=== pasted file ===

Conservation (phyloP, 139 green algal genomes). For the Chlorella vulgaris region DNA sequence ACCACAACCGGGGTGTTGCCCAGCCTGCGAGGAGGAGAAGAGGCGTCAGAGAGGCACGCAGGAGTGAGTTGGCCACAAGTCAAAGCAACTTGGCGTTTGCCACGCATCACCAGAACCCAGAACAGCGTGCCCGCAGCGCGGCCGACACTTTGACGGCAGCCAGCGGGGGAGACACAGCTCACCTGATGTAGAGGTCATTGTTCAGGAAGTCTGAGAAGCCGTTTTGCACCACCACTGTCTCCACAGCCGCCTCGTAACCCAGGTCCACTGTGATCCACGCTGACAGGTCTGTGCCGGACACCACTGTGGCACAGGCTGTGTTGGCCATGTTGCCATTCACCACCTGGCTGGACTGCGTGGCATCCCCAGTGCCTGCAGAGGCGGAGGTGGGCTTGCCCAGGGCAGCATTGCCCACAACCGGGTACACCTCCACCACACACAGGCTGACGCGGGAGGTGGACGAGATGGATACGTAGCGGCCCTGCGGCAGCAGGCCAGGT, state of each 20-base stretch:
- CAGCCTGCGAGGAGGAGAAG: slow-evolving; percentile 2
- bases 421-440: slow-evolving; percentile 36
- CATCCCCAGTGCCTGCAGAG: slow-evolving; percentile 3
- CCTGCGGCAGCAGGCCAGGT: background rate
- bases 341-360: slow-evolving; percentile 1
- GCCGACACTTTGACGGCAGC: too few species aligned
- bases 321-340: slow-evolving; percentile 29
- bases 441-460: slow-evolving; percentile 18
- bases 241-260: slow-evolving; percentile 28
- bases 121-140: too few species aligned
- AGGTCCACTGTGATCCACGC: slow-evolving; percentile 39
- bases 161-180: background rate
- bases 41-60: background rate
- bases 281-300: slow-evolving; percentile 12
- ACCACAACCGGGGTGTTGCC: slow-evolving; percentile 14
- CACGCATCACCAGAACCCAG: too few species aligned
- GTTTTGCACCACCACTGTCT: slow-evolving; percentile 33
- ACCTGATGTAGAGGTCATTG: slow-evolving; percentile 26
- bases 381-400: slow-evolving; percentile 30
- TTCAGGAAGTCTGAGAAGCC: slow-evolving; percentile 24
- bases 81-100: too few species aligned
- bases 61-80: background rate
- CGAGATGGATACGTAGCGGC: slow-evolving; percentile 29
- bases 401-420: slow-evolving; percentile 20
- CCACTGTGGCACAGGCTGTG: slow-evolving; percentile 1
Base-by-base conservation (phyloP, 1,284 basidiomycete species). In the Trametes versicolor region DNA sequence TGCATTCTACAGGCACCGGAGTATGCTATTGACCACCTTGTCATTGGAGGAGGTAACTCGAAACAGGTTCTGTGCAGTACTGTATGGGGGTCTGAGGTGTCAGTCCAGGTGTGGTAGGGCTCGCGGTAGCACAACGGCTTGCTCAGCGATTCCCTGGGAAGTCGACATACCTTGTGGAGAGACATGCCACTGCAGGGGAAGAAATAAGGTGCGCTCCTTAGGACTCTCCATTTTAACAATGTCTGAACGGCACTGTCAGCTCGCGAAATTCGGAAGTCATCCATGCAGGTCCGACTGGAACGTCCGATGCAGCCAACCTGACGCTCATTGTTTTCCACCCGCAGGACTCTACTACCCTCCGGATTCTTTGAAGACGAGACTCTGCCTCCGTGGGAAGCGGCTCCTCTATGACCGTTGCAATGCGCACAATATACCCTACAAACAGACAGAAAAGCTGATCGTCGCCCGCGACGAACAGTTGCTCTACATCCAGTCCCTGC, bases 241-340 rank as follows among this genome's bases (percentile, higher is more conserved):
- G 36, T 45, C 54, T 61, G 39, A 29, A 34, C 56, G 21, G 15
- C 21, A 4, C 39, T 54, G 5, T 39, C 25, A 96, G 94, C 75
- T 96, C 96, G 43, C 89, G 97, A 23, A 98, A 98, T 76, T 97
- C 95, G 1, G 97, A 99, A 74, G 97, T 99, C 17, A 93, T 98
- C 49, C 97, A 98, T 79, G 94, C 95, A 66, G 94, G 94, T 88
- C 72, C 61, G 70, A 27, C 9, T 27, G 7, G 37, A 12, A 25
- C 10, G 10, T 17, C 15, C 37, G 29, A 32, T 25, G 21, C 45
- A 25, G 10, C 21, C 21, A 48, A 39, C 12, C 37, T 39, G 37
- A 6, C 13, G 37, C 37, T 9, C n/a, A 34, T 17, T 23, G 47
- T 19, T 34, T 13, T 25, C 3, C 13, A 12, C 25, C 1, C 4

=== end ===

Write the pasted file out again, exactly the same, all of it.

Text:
Conservation (phyloP, 139 green algal genomes). For the Chlorella vulgaris region DNA sequence ACCACAACCGGGGTGTTGCCCAGCCTGCGAGGAGGAGAAGAGGCGTCAGAGAGGCACGCAGGAGTGAGTTGGCCACAAGTCAAAGCAACTTGGCGTTTGCCACGCATCACCAGAACCCAGAACAGCGTGCCCGCAGCGCGGCCGACACTTTGACGGCAGCCAGCGGGGGAGACACAGCTCACCTGATGTAGAGGTCATTGTTCAGGAAGTCTGAGAAGCCGTTTTGCACCACCACTGTCTCCACAGCCGCCTCGTAACCCAGGTCCACTGTGATCCACGCTGACAGGTCTGTGCCGGACACCACTGTGGCACAGGCTGTGTTGGCCATGTTGCCATTCACCACCTGGCTGGACTGCGTGGCATCCCCAGTGCCTGCAGAGGCGGAGGTGGGCTTGCCCAGGGCAGCATTGCCCACAACCGGGTACACCTCCACCACACACAGGCTGACGCGGGAGGTGGACGAGATGGATACGTAGCGGCCCTGCGGCAGCAGGCCAGGT, state of each 20-base stretch:
- CAGCCTGCGAGGAGGAGAAG: slow-evolving; percentile 2
- bases 421-440: slow-evolving; percentile 36
- CATCCCCAGTGCCTGCAGAG: slow-evolving; percentile 3
- CCTGCGGCAGCAGGCCAGGT: background rate
- bases 341-360: slow-evolving; percentile 1
- GCCGACACTTTGACGGCAGC: too few species aligned
- bases 321-340: slow-evolving; percentile 29
- bases 441-460: slow-evolving; percentile 18
- bases 241-260: slow-evolving; percentile 28
- bases 121-140: too few species aligned
- AGGTCCACTGTGATCCACGC: slow-evolving; percentile 39
- bases 161-180: background rate
- bases 41-60: background rate
- bases 281-300: slow-evolving; percentile 12
- ACCACAACCGGGGTGTTGCC: slow-evolving; percentile 14
- CACGCATCACCAGAACCCAG: too few species aligned
- GTTTTGCACCACCACTGTCT: slow-evolving; percentile 33
- ACCTGATGTAGAGGTCATTG: slow-evolving; percentile 26
- bases 381-400: slow-evolving; percentile 30
- TTCAGGAAGTCTGAGAAGCC: slow-evolving; percentile 24
- bases 81-100: too few species aligned
- bases 61-80: background rate
- CGAGATGGATACGTAGCGGC: slow-evolving; percentile 29
- bases 401-420: slow-evolving; percentile 20
- CCACTGTGGCACAGGCTGTG: slow-evolving; percentile 1
Base-by-base conservation (phyloP, 1,284 basidiomycete species). In the Trametes versicolor region DNA sequence TGCATTCTACAGGCACCGGAGTATGCTATTGACCACCTTGTCATTGGAGGAGGTAACTCGAAACAGGTTCTGTGCAGTACTGTATGGGGGTCTGAGGTGTCAGTCCAGGTGTGGTAGGGCTCGCGGTAGCACAACGGCTTGCTCAGCGATTCCCTGGGAAGTCGACATACCTTGTGGAGAGACATGCCACTGCAGGGGAAGAAATAAGGTGCGCTCCTTAGGACTCTCCATTTTAACAATGTCTGAACGGCACTGTCAGCTCGCGAAATTCGGAAGTCATCCATGCAGGTCCGACTGGAACGTCCGATGCAGCCAACCTGACGCTCATTGTTTTCCACCCGCAGGACTCTACTACCCTCCGGATTCTTTGAAGACGAGACTCTGCCTCCGTGGGAAGCGGCTCCTCTATGACCGTTGCAATGCGCACAATATACCCTACAAACAGACAGAAAAGCTGATCGTCGCCCGCGACGAACAGTTGCTCTACATCCAGTCCCTGC, bases 241-340 rank as follows among this genome's bases (percentile, higher is more conserved):
- G 36, T 45, C 54, T 61, G 39, A 29, A 34, C 56, G 21, G 15
- C 21, A 4, C 39, T 54, G 5, T 39, C 25, A 96, G 94, C 75
- T 96, C 96, G 43, C 89, G 97, A 23, A 98, A 98, T 76, T 97
- C 95, G 1, G 97, A 99, A 74, G 97, T 99, C 17, A 93, T 98
- C 49, C 97, A 98, T 79, G 94, C 95, A 66, G 94, G 94, T 88
- C 72, C 61, G 70, A 27, C 9, T 27, G 7, G 37, A 12, A 25
- C 10, G 10, T 17, C 15, C 37, G 29, A 32, T 25, G 21, C 45
- A 25, G 10, C 21, C 21, A 48, A 39, C 12, C 37, T 39, G 37
- A 6, C 13, G 37, C 37, T 9, C n/a, A 34, T 17, T 23, G 47
- T 19, T 34, T 13, T 25, C 3, C 13, A 12, C 25, C 1, C 4